Mark Joseph Stern: I strongly doubt this would happen, for two reasons. First, RBG is not going to resign for nakedly political reasons. Second, I don’t think Senate Republicans are willing to agree to a liberal replacement for any justice, let alone one who seems very likely to retire during the next president’s term.

What would Scalia say about replacing Scalia? Would he buy the GOP’s populist “let the people decide” argument?

Lithwick: I’m glad you asked this! It gives me a chance to share something reader Neil Lloyd sent me the other day. Scalia was actually pretty clear that he thought lengthy periods of 4–4 gridlock at the court would be terribly damaging. Here he is in Cheney v. United States District Court for the District of Columbia, 541 U.S. 913, 915 (2004):

Let me respond, at the outset, to Sierra Club’s suggestion that I should “resolve any doubts in favor of recusal.” … That might be sound advice if I were sitting on a Court of Appeals. There, my place would be taken by another judge, and the case would proceed normally. On the Supreme Court, however, the consequence is different: The Court proceeds with eight Justices, raising the possibility that, by reason of a tie vote, it will find itself unable to resolve the significant legal issue presented by the case.

When I look at what an Obama nominee would go through to be confirmed today in the Senate, I can’t help but wonder why the most qualified candidates wouldn’t just say, “No, thanks.” It seems like it would be excruciating to be the object of the type of obstruction the Senate Republicans are promising. Could this mean several excellent potential justices will simply not be available?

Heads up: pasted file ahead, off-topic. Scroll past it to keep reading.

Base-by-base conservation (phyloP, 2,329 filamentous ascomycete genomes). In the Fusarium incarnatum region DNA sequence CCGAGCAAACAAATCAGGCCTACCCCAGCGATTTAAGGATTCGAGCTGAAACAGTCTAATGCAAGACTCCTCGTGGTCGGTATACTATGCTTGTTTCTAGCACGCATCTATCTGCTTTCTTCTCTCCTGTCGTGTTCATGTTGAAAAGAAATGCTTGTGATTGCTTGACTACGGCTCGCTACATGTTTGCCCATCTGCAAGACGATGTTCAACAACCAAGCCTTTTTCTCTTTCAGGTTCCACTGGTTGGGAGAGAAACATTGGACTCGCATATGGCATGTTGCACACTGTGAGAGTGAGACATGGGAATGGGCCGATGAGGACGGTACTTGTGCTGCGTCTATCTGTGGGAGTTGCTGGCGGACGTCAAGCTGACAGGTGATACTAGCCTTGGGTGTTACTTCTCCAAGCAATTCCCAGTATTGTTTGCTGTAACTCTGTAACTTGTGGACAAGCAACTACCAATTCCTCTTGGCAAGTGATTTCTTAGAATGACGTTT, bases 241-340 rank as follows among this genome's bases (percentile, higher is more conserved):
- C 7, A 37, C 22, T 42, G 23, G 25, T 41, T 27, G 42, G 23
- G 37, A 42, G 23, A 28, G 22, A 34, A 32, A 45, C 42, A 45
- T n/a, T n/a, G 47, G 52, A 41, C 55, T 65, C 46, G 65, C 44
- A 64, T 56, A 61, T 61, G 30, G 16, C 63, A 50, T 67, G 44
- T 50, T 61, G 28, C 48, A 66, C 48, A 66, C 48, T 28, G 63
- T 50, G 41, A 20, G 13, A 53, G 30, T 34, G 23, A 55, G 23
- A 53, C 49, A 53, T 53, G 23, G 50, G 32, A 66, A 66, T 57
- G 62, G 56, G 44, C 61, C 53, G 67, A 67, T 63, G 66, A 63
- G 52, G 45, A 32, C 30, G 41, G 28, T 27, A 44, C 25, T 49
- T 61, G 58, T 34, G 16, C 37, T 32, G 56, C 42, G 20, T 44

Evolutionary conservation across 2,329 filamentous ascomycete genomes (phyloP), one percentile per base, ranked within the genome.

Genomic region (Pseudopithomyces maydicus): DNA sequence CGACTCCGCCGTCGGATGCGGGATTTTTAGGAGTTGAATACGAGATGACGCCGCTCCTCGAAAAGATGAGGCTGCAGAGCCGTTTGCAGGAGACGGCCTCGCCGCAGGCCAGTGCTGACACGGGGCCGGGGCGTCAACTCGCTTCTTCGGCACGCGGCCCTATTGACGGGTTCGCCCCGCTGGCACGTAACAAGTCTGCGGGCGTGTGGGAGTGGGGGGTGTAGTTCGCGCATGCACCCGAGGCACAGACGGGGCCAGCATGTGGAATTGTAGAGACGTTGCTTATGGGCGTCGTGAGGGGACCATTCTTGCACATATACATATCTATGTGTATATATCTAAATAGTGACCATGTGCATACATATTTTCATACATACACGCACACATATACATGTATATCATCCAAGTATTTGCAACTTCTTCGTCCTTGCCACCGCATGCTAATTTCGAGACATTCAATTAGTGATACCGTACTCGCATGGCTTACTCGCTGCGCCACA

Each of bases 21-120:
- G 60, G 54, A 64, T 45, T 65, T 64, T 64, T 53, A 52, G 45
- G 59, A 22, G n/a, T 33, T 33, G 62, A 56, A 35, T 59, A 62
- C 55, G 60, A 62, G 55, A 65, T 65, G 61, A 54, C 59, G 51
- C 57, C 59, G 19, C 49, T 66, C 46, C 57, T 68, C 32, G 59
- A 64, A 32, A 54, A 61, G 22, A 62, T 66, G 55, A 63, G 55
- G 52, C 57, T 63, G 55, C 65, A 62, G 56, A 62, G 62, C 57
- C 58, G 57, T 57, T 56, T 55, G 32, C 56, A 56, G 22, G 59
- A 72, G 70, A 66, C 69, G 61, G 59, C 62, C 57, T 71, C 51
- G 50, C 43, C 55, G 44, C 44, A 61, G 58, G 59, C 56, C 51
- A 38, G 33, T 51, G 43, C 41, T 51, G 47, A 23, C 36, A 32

Lithwick: You are surely correct. I have met more than one person who has said they would never put themselves or their families through a confirmation hearing—and that was back in the days when they simply called you names and insulted your intelligence. This upcoming nomination fight will be pure carnage, and for a lot of people on the shortlists—who, by the way, are at the apex of extraordinary careers and in their late 40s or early 50s—this would not only be a yearlong bloodletting, but possibly very damaging to a career as well as a life. Personally, I would rather poke my eyes out with a shrimp fork. But some of these people are also extraordinary public servants who may be willing to do this if their president asked it of them.

Could Obama nominate himself without resigning the presidency?